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GCN Circular 28210

Subject
IceCube-200806A: IceCube observation of a high-energy neutrino candidate event
Date
2020-08-06T15:46:44Z (4 years ago)
From
Robert Stein at DESY <robert.stein@desy.de>
The IceCube Collaboration (http://icecube.wisc.edu/) reports:

On 20/08/06 at 13:50:56.43 UT IceCube detected a track-like event with a moderate probability of being of astrophysical origin. The event was selected by the ICECUBE_Astrotrack_Bronze alert stream.  The average astrophysical neutrino purity for Bronze alerts is 30%. This alert has an estimated false alarm rate of 0.792 events per year due to atmospheric backgrounds. The IceCube detector was in a normal operating state at the time of detection. 

After the initial automated alert (https://gcn.gsfc.nasa.gov/notices_amon_g_b/134354_59221243.amon <https://gcn.gsfc.nasa.gov/notices_amon_g_b/134354_59221243.amon>), more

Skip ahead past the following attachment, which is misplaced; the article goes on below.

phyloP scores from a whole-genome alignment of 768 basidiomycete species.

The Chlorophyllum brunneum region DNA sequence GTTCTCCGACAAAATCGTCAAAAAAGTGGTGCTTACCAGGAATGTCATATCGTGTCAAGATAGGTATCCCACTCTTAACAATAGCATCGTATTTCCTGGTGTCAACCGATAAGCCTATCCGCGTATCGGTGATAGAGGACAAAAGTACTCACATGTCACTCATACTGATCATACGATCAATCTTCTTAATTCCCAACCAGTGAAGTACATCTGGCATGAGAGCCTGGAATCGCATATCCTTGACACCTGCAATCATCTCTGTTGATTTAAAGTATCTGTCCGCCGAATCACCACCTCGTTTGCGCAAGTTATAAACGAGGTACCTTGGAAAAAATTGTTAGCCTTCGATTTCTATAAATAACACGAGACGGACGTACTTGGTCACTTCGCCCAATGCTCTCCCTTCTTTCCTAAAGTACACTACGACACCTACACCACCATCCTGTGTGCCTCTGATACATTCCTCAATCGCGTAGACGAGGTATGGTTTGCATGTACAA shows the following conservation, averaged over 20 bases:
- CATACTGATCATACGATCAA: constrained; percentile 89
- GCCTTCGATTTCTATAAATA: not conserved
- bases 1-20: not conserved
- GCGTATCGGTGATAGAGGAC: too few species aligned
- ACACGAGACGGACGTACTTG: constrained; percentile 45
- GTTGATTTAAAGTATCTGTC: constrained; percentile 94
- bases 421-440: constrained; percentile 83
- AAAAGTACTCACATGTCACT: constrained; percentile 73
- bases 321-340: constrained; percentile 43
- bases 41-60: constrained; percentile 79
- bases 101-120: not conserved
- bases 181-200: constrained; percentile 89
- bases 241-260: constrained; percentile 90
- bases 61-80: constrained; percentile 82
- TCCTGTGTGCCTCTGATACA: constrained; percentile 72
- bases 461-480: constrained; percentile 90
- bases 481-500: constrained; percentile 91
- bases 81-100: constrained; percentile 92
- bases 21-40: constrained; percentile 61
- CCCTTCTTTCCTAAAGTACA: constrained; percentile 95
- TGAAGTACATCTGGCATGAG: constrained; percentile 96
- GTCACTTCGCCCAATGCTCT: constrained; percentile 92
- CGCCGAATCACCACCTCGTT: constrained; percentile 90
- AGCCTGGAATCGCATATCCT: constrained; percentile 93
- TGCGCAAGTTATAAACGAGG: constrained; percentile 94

sophisticated reconstruction algorithms have been applied offline, with the direction refined to:

Date: 20/08/06
Time: 13:50:56.43  UT
RA: 157.25 (+1.21 -0.89 deg 90% PSF containment) J2000
Dec:  47.75 (+0.65 -0.64 deg 90% PSF containment) J2000

We encourage follow-up by ground and space-based instruments to help identify a possible astrophysical source for the candidate neutrino.

There are no Fermi 4FGL sources located within the 90% localization region. The nearest gamma-ray source is 4FGL J1015.0+4926, located at RA: 153.77 deg, Dec: 49.43 deg (2.85 deg away from the best-fit event position).

The IceCube Neutrino Observatory is a cubic-kilometer neutrino detector operating at the geographic South Pole, Antarctica. The IceCube realtime alert point of contact can be reached at roc@icecube.wisc.edu <mailto:roc@icecube.wisc.edu>
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